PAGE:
Change Linux terminal color scheme based on wallpaper

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If you’re a subscriber to the It’s FOSS newsletter, you already know that we’ve launched a new “Terminal Tuesday” series. In this document, you will discover command line tools or tips/tricks to help you in the terminal.

Terminal isn’t just serious work, it can be fun sometimes. You can play games in the terminal or use fun Linux commands to amuse yourself, your colleagues or your family members.

This week’s final tip is fun. It’s about changing your terminal’s color palette to match your desktop background.

Why would you do that? Because it looks good and if you share your Linux desktop screen, it adds a nice touch to the overall look.

Pywal: Handy utility to automatically change Linux terminal scheme based on wallpaper

Pywal is a nifty Python-based command-line tool that changes terminal colors based on desktop background colors.

You can use it to set the wallpaper and you will see that the terminal colors change immediately.

Look at this. Sounds good, doesn’t it?

Let me show you how to use Pywal correctly.

Step 1: Install Pywal on Linux

Pywal is Python-based, so you can easily install it on any Linux distribution that supports Python. It’s even easier for Arch/Manjaro users because they can find python-pywal package in their repository.

First you will need to install Pip. You can use your distro’s package manager to install pip3 (for Python3). On Debian/Ubuntu based distributions, you can use the following command:

sudo apt install python3-pip

Now that you have pip3 on your system, use it to install Pywal for all users on your system:

sudo pip3 install pywal

Step 2: Use Pywal to change the terminal color scheme

I assume you are somewhat familiar with Linux commands to use Pywal.

Download the wallpaper of your choice. Note the location of the wallpaper and its file name.

Open a terminal and use the wal command with the location of your wallpaper file as input:

wal -i path_to_wallpaper_file

You will see that your system background is changed and the terminal immediately changes color according to the wallpaper:

Pywal Linux terminal color scheme

Step 3: Make the new terminal use the wallpaper color scheme

Open a new terminal and you’ll notice that it doesn’t use the new color scheme.

Weird? Not really. By default, the changed color scheme only applies to terminal screens that are already running. Newly opened terminals continue to use the system color scheme.

This can be changed easily. You can use modify your shell configuration file.

Normally you should use the bash shell but if you are unsure check which shell you are using by default.

Open the ~/.bashrc file in your favorite terminal-based text editor. On Ubuntu you can still use the nano editor.

At the end of this ~/.bashrc file, add the following line, save and exit the file.

# Import colorscheme from 'wal' asynchronously
# &   # Run the process in the background.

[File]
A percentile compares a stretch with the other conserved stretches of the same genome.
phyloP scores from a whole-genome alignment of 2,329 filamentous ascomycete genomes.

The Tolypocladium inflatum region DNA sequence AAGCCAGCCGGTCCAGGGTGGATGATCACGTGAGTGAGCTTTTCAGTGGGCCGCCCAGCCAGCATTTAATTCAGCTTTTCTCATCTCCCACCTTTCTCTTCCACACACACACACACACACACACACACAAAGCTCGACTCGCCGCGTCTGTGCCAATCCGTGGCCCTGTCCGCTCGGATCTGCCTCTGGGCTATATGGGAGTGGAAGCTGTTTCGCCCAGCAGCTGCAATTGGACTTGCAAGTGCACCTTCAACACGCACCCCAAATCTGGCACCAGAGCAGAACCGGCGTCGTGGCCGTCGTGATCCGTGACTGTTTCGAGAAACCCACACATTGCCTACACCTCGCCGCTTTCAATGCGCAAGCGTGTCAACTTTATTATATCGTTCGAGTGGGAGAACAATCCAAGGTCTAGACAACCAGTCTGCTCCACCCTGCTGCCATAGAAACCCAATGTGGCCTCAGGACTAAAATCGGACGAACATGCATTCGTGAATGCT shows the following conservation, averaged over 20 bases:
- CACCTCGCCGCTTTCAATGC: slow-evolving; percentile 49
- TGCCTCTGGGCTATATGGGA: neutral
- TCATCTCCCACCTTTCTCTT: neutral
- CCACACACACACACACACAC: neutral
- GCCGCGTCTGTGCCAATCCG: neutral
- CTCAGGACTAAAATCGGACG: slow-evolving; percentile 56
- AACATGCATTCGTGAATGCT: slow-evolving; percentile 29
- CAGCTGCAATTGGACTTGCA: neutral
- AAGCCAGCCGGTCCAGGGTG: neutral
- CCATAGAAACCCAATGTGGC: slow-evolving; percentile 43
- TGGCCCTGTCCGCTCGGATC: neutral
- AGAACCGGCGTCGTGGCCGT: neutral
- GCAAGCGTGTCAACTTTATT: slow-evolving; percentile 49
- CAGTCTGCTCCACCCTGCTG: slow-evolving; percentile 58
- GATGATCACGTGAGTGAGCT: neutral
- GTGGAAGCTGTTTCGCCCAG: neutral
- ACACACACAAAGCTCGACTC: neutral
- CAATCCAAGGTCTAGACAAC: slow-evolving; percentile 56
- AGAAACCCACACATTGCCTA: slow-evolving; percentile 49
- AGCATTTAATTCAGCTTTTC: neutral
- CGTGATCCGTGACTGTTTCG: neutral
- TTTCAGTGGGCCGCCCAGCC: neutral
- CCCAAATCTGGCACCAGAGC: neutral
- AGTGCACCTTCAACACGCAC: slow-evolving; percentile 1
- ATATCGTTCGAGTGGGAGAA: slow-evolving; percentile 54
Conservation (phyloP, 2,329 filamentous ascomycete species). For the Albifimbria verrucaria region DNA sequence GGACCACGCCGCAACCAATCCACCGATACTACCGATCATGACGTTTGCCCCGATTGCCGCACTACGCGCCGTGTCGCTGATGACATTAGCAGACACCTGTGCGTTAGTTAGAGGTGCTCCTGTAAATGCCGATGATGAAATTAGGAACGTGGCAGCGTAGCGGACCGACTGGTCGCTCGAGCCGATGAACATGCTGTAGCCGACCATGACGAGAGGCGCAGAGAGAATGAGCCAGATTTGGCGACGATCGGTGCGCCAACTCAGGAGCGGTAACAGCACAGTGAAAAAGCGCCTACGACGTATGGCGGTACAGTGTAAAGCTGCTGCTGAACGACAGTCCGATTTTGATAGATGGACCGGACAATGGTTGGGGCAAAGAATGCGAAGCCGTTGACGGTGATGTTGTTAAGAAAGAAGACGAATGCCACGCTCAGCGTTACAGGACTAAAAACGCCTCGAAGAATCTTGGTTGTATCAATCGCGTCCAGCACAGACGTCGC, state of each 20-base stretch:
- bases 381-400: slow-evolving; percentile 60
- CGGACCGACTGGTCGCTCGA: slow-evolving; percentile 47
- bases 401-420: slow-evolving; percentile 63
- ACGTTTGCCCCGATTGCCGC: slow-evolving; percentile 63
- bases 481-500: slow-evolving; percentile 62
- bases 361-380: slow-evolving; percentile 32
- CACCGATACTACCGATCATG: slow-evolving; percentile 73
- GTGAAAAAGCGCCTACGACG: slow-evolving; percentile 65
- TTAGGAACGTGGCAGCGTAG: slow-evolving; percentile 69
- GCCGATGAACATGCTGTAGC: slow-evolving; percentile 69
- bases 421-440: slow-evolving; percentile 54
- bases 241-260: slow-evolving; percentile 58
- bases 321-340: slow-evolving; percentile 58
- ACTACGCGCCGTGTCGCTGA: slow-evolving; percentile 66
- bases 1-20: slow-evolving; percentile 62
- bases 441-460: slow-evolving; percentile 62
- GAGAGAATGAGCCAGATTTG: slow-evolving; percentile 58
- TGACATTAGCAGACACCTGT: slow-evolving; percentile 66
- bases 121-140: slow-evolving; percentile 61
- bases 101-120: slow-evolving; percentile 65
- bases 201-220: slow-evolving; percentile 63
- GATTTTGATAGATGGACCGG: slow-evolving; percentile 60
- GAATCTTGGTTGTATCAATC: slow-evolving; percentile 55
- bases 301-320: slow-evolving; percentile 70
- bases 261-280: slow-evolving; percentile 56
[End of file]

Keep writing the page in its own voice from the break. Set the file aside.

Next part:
# ( ) # Hide shell job control messages.
(cat ~/.cache/wal/sequences &)

# Alternative (blocks terminal for 0-3ms)
cat ~/.cache/wal/sequences

# To add support for TTYs this line can be optionally added.
source ~/.cache/wal/colors-tty.sh

From now on, the new color scheme will also be applied to new terminals.

Step 4: Keep new color scheme even after reboot (if desired)

When you restart your system, pywal will no longer work and your terminal will revert to the old color scheme.

If you want to keep the wallpaper-based color scheme, pywal provides a handy option -R which restores the last used color scheme.

All you have to do is add wal -R command to list your startup programs.

This step may be different for different distributions. On Ubuntu, you can manage startup applications using the “Startup Applications” program.

Add the command, give it a name and description like this:

Autostart Pywal

Now Pywal runs automatically on every reboot and restores the last used color scheme. In other words, your terminal will have colors based on your desktop background (if configured by pywal).

Take customization to the next level by adding the color scheme to other utilities

In many Linux communities, people share screenshots of their desktops. It’s the FOSS Facebook group that hosts the DesktopFriday posts where members share their desktops and you’ll also find them using Pywal for other apps.

Pywal has some plugins that extend the color scheme to Vim, Emacs, Gnuplot or even CLI-Visualizer (audio visualizer).

Pywal
Credit: cli-visualizer

You can also use Pywal with window managers like i3, sway and taskbars like polybar. Lots of customization possibilities if you are interested.

Do you like Pywal?

I understand that not everyone wants to change the look of their desktop, but for those who do, Pywal is an awesome utility.

And you? Did you like Pywal ? Do you know of another such utility that you would like to see covered in our “Terminal Tuesday” series? I welcome your comments and suggestions.

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